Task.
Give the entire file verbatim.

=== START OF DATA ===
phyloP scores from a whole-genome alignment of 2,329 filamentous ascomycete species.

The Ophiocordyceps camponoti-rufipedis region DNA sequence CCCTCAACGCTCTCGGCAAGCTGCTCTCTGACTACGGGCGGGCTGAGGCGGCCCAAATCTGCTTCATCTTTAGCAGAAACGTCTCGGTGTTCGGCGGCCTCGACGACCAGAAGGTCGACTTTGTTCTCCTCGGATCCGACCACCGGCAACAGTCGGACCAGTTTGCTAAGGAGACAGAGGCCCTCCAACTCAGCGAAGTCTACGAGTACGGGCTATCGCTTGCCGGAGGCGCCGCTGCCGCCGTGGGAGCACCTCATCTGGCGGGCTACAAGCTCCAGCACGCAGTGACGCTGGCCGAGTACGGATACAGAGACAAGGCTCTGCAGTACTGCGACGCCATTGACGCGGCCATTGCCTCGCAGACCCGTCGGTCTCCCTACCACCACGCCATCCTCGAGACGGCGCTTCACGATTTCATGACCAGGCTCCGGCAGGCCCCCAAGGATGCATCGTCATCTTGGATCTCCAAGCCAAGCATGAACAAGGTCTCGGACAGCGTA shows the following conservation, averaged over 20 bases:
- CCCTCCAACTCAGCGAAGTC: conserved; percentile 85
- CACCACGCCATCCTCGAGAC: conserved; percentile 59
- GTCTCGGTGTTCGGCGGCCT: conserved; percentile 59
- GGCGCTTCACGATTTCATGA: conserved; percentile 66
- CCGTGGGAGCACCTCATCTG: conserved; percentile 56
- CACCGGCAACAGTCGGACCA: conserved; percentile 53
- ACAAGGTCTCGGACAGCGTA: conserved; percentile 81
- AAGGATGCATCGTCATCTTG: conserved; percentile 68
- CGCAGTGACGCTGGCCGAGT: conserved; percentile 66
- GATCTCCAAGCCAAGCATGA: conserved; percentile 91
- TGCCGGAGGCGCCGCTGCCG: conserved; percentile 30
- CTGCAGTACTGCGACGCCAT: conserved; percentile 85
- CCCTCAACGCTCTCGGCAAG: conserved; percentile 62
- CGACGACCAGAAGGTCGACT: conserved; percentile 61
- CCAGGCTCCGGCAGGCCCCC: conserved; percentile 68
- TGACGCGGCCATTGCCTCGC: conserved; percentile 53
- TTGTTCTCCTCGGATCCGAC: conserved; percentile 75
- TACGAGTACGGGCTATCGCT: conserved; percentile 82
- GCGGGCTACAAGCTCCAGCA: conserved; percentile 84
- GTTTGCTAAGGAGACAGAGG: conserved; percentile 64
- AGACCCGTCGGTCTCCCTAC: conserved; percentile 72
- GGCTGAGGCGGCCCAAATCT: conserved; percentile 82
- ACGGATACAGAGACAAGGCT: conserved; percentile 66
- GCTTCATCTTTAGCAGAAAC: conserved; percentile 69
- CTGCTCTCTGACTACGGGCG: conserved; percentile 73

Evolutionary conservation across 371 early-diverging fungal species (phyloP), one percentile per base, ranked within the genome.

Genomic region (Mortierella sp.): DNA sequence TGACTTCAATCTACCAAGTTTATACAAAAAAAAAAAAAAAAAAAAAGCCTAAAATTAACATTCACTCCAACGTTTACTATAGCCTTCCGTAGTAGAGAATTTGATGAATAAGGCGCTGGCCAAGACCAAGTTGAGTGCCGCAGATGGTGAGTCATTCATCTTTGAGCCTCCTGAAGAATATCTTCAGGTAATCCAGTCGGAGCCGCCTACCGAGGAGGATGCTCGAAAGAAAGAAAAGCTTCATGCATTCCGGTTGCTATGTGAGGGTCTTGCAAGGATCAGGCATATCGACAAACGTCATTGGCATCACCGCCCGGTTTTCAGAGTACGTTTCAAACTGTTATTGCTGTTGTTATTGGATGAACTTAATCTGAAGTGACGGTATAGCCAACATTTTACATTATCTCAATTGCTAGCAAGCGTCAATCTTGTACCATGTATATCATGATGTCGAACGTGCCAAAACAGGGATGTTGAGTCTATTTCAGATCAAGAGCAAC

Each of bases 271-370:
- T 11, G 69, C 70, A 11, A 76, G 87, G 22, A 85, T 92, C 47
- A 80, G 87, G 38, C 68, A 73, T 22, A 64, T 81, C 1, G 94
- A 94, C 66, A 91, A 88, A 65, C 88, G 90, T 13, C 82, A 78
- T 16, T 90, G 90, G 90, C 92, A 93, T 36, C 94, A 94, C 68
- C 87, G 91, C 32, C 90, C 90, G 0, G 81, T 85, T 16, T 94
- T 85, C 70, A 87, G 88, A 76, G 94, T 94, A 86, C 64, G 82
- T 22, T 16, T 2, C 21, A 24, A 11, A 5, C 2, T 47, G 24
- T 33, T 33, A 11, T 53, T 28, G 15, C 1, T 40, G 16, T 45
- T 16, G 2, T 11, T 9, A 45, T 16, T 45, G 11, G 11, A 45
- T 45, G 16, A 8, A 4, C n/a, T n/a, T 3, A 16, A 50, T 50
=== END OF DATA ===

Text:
phyloP scores from a whole-genome alignment of 2,329 filamentous ascomycete species.

The Ophiocordyceps camponoti-rufipedis region DNA sequence CCCTCAACGCTCTCGGCAAGCTGCTCTCTGACTACGGGCGGGCTGAGGCGGCCCAAATCTGCTTCATCTTTAGCAGAAACGTCTCGGTGTTCGGCGGCCTCGACGACCAGAAGGTCGACTTTGTTCTCCTCGGATCCGACCACCGGCAACAGTCGGACCAGTTTGCTAAGGAGACAGAGGCCCTCCAACTCAGCGAAGTCTACGAGTACGGGCTATCGCTTGCCGGAGGCGCCGCTGCCGCCGTGGGAGCACCTCATCTGGCGGGCTACAAGCTCCAGCACGCAGTGACGCTGGCCGAGTACGGATACAGAGACAAGGCTCTGCAGTACTGCGACGCCATTGACGCGGCCATTGCCTCGCAGACCCGTCGGTCTCCCTACCACCACGCCATCCTCGAGACGGCGCTTCACGATTTCATGACCAGGCTCCGGCAGGCCCCCAAGGATGCATCGTCATCTTGGATCTCCAAGCCAAGCATGAACAAGGTCTCGGACAGCGTA shows the following conservation, averaged over 20 bases:
- CCCTCCAACTCAGCGAAGTC: conserved; percentile 85
- CACCACGCCATCCTCGAGAC: conserved; percentile 59
- GTCTCGGTGTTCGGCGGCCT: conserved; percentile 59
- GGCGCTTCACGATTTCATGA: conserved; percentile 66
- CCGTGGGAGCACCTCATCTG: conserved; percentile 56
- CACCGGCAACAGTCGGACCA: conserved; percentile 53
- ACAAGGTCTCGGACAGCGTA: conserved; percentile 81
- AAGGATGCATCGTCATCTTG: conserved; percentile 68
- CGCAGTGACGCTGGCCGAGT: conserved; percentile 66
- GATCTCCAAGCCAAGCATGA: conserved; percentile 91
- TGCCGGAGGCGCCGCTGCCG: conserved; percentile 30
- CTGCAGTACTGCGACGCCAT: conserved; percentile 85
- CCCTCAACGCTCTCGGCAAG: conserved; percentile 62
- CGACGACCAGAAGGTCGACT: conserved; percentile 61
- CCAGGCTCCGGCAGGCCCCC: conserved; percentile 68
- TGACGCGGCCATTGCCTCGC: conserved; percentile 53
- TTGTTCTCCTCGGATCCGAC: conserved; percentile 75
- TACGAGTACGGGCTATCGCT: conserved; percentile 82
- GCGGGCTACAAGCTCCAGCA: conserved; percentile 84
- GTTTGCTAAGGAGACAGAGG: conserved; percentile 64
- AGACCCGTCGGTCTCCCTAC: conserved; percentile 72
- GGCTGAGGCGGCCCAAATCT: conserved; percentile 82
- ACGGATACAGAGACAAGGCT: conserved; percentile 66
- GCTTCATCTTTAGCAGAAAC: conserved; percentile 69
- CTGCTCTCTGACTACGGGCG: conserved; percentile 73

Evolutionary conservation across 371 early-diverging fungal species (phyloP), one percentile per base, ranked within the genome.

Genomic region (Mortierella sp.): DNA sequence TGACTTCAATCTACCAAGTTTATACAAAAAAAAAAAAAAAAAAAAAGCCTAAAATTAACATTCACTCCAACGTTTACTATAGCCTTCCGTAGTAGAGAATTTGATGAATAAGGCGCTGGCCAAGACCAAGTTGAGTGCCGCAGATGGTGAGTCATTCATCTTTGAGCCTCCTGAAGAATATCTTCAGGTAATCCAGTCGGAGCCGCCTACCGAGGAGGATGCTCGAAAGAAAGAAAAGCTTCATGCATTCCGGTTGCTATGTGAGGGTCTTGCAAGGATCAGGCATATCGACAAACGTCATTGGCATCACCGCCCGGTTTTCAGAGTACGTTTCAAACTGTTATTGCTGTTGTTATTGGATGAACTTAATCTGAAGTGACGGTATAGCCAACATTTTACATTATCTCAATTGCTAGCAAGCGTCAATCTTGTACCATGTATATCATGATGTCGAACGTGCCAAAACAGGGATGTTGAGTCTATTTCAGATCAAGAGCAAC

Each of bases 271-370:
- T 11, G 69, C 70, A 11, A 76, G 87, G 22, A 85, T 92, C 47
- A 80, G 87, G 38, C 68, A 73, T 22, A 64, T 81, C 1, G 94
- A 94, C 66, A 91, A 88, A 65, C 88, G 90, T 13, C 82, A 78
- T 16, T 90, G 90, G 90, C 92, A 93, T 36, C 94, A 94, C 68
- C 87, G 91, C 32, C 90, C 90, G 0, G 81, T 85, T 16, T 94
- T 85, C 70, A 87, G 88, A 76, G 94, T 94, A 86, C 64, G 82
- T 22, T 16, T 2, C 21, A 24, A 11, A 5, C 2, T 47, G 24
- T 33, T 33, A 11, T 53, T 28, G 15, C 1, T 40, G 16, T 45
- T 16, G 2, T 11, T 9, A 45, T 16, T 45, G 11, G 11, A 45
- T 45, G 16, A 8, A 4, C n/a, T n/a, T 3, A 16, A 50, T 50